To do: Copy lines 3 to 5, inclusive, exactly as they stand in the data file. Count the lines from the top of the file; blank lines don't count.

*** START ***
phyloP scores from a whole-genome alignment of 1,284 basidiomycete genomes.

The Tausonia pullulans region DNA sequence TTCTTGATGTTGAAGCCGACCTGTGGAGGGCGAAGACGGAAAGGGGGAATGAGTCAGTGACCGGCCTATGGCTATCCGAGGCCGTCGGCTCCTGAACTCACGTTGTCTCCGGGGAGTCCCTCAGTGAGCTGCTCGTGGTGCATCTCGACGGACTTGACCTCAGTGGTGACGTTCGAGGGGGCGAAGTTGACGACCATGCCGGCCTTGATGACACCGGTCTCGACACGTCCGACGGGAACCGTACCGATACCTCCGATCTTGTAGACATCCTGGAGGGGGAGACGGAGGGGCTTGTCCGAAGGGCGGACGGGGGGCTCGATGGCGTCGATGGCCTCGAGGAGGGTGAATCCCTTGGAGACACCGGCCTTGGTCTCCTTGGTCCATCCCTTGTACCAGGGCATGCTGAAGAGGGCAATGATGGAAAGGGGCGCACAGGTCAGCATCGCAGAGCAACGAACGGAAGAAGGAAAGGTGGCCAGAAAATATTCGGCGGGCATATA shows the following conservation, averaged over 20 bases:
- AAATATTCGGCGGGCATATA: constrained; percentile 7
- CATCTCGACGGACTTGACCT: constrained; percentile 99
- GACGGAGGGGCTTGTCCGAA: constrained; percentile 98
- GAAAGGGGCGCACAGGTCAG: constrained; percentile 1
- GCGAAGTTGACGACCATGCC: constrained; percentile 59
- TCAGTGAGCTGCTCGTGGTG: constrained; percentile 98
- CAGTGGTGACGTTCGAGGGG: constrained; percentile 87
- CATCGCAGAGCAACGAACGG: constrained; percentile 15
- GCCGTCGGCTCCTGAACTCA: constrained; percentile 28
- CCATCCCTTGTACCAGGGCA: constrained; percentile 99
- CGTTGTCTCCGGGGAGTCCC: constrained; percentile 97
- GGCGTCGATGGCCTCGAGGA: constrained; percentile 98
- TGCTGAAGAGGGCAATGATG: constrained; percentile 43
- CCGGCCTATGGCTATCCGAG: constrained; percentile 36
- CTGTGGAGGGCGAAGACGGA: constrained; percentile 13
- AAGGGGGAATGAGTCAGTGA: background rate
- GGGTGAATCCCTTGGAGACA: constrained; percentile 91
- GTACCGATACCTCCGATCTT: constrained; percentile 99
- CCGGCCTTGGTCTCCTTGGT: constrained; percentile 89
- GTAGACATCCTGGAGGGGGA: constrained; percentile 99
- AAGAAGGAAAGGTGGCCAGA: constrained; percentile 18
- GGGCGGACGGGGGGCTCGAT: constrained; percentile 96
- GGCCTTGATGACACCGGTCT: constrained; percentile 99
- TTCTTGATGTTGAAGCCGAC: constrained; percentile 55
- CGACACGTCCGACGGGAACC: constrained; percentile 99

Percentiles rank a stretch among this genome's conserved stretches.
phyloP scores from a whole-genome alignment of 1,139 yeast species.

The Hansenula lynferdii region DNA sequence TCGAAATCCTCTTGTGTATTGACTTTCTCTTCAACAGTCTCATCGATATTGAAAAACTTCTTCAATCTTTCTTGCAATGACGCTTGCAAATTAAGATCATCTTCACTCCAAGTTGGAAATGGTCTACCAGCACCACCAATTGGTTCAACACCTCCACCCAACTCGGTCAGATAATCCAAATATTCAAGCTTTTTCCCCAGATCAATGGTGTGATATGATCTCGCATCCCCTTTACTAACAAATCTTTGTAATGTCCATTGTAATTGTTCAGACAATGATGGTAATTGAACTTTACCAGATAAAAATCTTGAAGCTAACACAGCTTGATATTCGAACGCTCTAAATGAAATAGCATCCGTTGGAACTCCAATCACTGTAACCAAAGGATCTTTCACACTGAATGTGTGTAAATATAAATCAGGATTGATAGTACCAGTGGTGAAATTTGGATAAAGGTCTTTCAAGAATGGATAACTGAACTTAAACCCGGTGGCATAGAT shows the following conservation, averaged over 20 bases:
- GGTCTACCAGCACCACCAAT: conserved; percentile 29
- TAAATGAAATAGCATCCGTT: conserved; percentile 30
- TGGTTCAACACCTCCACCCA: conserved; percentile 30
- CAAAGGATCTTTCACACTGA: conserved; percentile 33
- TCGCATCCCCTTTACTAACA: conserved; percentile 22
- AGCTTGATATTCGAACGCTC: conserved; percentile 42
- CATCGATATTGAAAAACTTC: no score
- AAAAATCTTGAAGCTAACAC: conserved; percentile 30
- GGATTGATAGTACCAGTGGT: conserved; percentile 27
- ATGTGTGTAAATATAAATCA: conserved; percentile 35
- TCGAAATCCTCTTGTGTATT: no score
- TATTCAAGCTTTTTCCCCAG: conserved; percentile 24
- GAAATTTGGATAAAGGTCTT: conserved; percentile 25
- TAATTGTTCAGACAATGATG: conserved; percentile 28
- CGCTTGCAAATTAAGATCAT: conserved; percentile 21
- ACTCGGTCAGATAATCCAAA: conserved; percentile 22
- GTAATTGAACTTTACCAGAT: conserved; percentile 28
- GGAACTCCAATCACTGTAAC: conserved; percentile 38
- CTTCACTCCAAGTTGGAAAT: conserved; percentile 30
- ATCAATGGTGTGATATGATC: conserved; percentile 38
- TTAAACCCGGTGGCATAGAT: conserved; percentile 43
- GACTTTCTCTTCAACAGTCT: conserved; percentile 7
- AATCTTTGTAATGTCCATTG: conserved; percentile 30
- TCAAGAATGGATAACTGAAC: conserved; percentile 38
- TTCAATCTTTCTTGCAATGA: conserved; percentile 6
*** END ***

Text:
- AAATATTCGGCGGGCATATA: constrained; percentile 7
- CATCTCGACGGACTTGACCT: constrained; percentile 99
- GACGGAGGGGCTTGTCCGAA: constrained; percentile 98